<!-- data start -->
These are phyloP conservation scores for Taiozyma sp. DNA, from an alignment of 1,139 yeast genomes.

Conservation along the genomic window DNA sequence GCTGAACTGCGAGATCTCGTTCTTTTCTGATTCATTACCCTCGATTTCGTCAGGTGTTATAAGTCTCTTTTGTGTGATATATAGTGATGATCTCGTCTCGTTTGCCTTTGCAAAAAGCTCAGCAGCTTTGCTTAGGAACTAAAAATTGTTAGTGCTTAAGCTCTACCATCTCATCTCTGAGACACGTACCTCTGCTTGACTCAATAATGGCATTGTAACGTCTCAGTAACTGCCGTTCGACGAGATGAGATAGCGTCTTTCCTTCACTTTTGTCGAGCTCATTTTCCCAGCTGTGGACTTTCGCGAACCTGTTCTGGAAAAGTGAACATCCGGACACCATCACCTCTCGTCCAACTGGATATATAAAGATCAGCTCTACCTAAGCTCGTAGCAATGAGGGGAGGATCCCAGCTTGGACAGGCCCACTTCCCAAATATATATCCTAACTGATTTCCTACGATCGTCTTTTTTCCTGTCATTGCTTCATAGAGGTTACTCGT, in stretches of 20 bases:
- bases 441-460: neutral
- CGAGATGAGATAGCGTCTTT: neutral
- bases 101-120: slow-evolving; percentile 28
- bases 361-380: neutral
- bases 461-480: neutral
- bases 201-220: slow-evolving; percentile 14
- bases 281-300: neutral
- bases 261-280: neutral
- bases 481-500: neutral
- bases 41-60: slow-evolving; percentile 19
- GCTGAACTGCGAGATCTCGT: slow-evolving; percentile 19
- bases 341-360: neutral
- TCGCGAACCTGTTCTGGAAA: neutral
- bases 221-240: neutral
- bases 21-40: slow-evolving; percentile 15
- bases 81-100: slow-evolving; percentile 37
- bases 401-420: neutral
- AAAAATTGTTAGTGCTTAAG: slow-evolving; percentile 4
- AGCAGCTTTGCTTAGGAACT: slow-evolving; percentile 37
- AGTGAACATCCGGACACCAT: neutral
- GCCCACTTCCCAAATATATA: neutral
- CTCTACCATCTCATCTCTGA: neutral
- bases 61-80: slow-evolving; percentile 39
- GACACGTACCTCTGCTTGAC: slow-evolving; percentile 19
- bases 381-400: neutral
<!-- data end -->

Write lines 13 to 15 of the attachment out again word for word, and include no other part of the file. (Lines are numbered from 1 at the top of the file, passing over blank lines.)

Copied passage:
- GCTGAACTGCGAGATCTCGT: slow-evolving; percentile 19
- bases 341-360: neutral
- TCGCGAACCTGTTCTGGAAA: neutral